“Oshili nawa (It is/good).” (1 Jan-7 Dec, 2009) Drunk and drenched, I lay awake another sweaty night in the stifling sub-Saharan intensity. Delusional, as much from reserve red wine and flat Coca Cola (epunyapunya) as too many months desiring to be understood without the capacity to reciprocate the understanding, I stared through the darkness toward read more..
Drunk and drenched, I lay awake another sweaty night in the stifling sub-Saharan intensity. Delusional, as much from reserve red wine and flat Coca Cola (epunyapunya) as too many months desiring to be understood without the capacity to reciprocate the understanding, I stared through the darkness toward my tin roof and counted down the weeks until I was to be released back into the Western world. In that minute, I perceived a voice, free of language, and clear as day: “You are not alone.” Sticky with my own wetness, and in a strained mental and psychic pursuit of belonging and intimacy in this distorted duration, I surrendered to my first awareness of the queer collective.
From a rural rearing in the Midwest coupled with a removed homorelational realism, it was in the topographical and cultural remoteness of a tribal Owamboland that a fuddled and muddled 26-year-old me would come to fumble and stumble upon the millennia of men-loving-men who had forever been: my gay ancestors. Their essence – an equilibrium of the masculine and feminine – coursed through my veins, and in that maniacal moment, I bore witness to their signaling of love’s universality. Apart from the dichotomy of gender and away from the deed of sex, and beyond the bounds of a concrete culture and a solid sense of selfdom, it was in my craving for mannish passion that I began communicating with a boyhood Adam. In this manner, I wrapped my spirit around the reality that not only can so many men alive today not act in accordance with who they are, but all too often we haven’t had access to an expression and example in which we might experience our exceptional selves. In relinquishing control, I ceded the concept of space and time, designations and limits, in order that this extendedly crazed juncture would alter my trajectory and instigate a calling.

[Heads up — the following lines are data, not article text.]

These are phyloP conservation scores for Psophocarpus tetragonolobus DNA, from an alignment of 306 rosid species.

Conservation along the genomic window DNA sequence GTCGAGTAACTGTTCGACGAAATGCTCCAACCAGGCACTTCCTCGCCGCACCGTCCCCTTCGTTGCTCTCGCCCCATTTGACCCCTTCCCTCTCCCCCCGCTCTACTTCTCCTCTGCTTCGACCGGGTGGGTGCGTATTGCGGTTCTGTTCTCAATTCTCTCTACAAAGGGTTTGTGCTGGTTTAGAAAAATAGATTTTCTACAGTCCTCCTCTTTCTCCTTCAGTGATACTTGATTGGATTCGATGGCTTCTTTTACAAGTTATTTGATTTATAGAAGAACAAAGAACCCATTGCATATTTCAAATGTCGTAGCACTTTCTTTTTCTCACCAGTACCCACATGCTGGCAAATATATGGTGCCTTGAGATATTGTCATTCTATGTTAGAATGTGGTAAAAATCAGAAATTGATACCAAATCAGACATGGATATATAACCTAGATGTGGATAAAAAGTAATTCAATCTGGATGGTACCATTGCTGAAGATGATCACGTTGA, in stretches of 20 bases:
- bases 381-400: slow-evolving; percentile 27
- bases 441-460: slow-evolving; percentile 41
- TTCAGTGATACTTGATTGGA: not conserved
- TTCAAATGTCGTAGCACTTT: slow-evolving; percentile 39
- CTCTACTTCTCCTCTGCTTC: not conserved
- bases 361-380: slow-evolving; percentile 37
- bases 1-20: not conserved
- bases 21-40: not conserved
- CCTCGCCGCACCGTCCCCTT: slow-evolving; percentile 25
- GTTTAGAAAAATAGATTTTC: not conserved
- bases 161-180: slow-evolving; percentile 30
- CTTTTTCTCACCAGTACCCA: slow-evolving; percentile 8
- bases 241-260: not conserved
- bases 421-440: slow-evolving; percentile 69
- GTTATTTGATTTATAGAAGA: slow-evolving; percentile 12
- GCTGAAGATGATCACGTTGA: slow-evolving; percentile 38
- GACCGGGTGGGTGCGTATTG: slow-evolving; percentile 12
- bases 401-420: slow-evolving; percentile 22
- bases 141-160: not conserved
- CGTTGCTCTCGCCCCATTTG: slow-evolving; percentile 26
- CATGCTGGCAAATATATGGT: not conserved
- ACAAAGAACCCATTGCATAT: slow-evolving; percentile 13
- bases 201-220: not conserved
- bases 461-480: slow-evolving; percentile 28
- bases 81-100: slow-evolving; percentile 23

I was in a process of an unparalleled growing up. Struggling against being present with an ambiguous boredom, and striving for anything but the uncertain second I was immersed in, I would peer into space until I approached nothingness. It was there that I could submit to everyone and everything.
All bright-eyed about making my childhood dream of being a school teacher come true, I had actually banished myself from the backyards of Michigan with little in tow but all the optimistic provincialism I brought to making a meaningful difference in the impoverished-but-developing world through this privileged American willfulness. In this desert desolation, I would come to foremost adopt the value in disproportionate devastation. Yes – in being ostracized and insulated, I would adapt first to a deserted deprivation.
As “Tate Adamu” (Father Adam), I was responsible for the American government removing a Peace Corps volunteer and self-proclaimed sociopath from the country, only to take the heat – along with the blame – for a legacy of colonialism from some learners and community members, and almost all of my previously apathetic colleagues. Under that massive African sky – within its endless expanse – the clock stretched as far as the cosmos is wide as I committed myself to lesson planning and marking papers and… remaining. For what, I would resentfully speculate, but I sure wasn’t allowing my learners to lose two teachers. Or so I told myself. And my raging ego and inpenetrable pertinacity also weren’t about to renounce. What would ensue was an extensive crisis of identity and an eternity of isolation.